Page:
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Skeptical Reporter for August 9th, 2013
In Australia, chiropractors will be forced to stop making anti-vaccination and other misleading claims in a crackdown on operators from the profession's governing board. Earlier this year some chiropractors were revealed to have received government-mandated training by anti-vaccination clinicians who believe diet and ''keeping the spine in line'' will prevent deadly diseases such as polio. The chairman of the Chiropractic Board of Australia said it had removed some courses from its approved training schedule and would be randomly auditing practitioners to ensure they were not making unsubstantiated claims about the benefits of chiropractic. It also announced all registered chiropractors would be required to remove anti-vaccination claims from their websites.
A new study has examined the relationship between belief in precognition and sense of control. They found that belief in psychics, clairvoyance, fortune telling, is one way people may compensate for feeling a lack of control in life. And, that this actually works to provide a greater sense of control. In an abstract from the paper the issue is explained: ”We argue that believing the future is predictable increases one’s own perceived ability to exert control over future events. As a result, belief in precognition should be particularly strong when people most desire control–that is, when they lack it. Prediction therefore acts as a compensatory mechanism in times of low control. The present research provides new insights into the psychological functions of seemingly irrational beliefs, like belief in psychic abilities”.
Plants of the Aristolochia genus have for centuries been used in Chinese herbal remedies, but they contain a naturally carcinogenic compound that causes mutations in the cells of people who consume them, according to two studies recently published. The papers reveal that the compound, called aristolochic acid, causes more mutations than two of the best-known environmental carcinogens: tobacco smoke and UV light. “A lot of people in the lay public assume that if something is herbal or natural that it is necessarily healthy, But this work very clearly shows that this natural plant product is extremely genotoxic and carcinogenic,” said Marc Ladanyi, an investigator in the human oncology and pathogenesis program at Memorial Sloan-Kettering Cancer Center in New York who was not involved in the studies. Despite the long history of Aristolochia use in herbal remedies, evidence of the plants’ inherent danger emerged only recently. Aristolochic acid has been banned in most countries since 2003. But there are a lot of countries in Asia, like India, that still use it as part of their traditional herbal medicines. And even though it is banned in places like China, it is still readily available.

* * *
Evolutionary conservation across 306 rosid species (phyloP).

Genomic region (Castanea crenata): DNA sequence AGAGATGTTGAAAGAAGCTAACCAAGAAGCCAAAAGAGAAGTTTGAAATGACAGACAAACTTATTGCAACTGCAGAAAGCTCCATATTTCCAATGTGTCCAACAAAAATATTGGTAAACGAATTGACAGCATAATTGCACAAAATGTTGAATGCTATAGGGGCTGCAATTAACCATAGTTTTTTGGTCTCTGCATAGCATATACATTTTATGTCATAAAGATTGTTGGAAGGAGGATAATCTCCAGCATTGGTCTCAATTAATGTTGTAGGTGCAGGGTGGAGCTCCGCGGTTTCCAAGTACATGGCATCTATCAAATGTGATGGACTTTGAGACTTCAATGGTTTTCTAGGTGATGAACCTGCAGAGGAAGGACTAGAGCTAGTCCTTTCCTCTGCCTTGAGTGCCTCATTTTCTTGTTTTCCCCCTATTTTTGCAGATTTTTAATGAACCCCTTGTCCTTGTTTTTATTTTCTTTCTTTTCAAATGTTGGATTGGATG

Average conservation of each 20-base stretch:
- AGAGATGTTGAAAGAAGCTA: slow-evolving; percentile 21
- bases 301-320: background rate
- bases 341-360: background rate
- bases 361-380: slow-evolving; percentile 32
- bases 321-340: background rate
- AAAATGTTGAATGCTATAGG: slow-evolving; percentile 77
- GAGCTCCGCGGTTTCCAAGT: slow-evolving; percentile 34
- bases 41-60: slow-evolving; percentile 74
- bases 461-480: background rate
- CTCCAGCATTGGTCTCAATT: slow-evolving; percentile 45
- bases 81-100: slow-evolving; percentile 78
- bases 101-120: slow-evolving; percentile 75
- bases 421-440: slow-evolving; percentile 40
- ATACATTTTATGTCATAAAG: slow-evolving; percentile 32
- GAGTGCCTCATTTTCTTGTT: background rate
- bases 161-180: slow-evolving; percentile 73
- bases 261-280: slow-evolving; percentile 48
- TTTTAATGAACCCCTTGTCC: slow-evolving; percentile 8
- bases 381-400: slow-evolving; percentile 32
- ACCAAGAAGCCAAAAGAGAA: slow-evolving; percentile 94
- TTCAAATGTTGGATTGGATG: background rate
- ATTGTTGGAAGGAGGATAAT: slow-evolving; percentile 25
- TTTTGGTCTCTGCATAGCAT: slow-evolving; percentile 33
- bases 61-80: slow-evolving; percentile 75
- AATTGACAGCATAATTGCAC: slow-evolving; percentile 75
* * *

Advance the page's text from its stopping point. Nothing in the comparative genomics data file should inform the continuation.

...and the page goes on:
Demons can be sexually transmitted, say three young exorcists, and when it happens, it can be a real menace. The girls, who hail from Phoenix, Arizona, are featured in a new documentary by film Vice.com. They travel all over the world, meeting with people who have been afflicted with what they say are sexually transmitted demons, and commanding those demons to leave the person alone. The ringleader is Brynn Larson who was raised by televangelist Bob Larson, who claims he recently cured a man of a homosexual curse and the demon inside him. The elder Larson believes that about 50% of the entire world’s population is possessed by demons.
And now let’s look at some news in science.
Several vaccines for malaria have been developed over the past few decades, but none offer complete protection. Now, for the first time, US researchers have developed a vaccine that protects 100 percent of those given five doses of the vaccine, albeit in a very small trial. Malaria is caused by Plasmodium parasites. It affects more than 200 million people annually and, according to the World Health Organisation, it killed 660,000 people in 2010, most of them children. The new vaccine, dubbed PfSPZ, has been developed by Sanaria, a US biotech firm, in collaboration with the National Institutes of Health (NIH). This was only a proof-of-principle study, although a very important one, and the experiment will need to be repeated on a larger number of subjects before it can be taken into field trials in malaria endemic areas.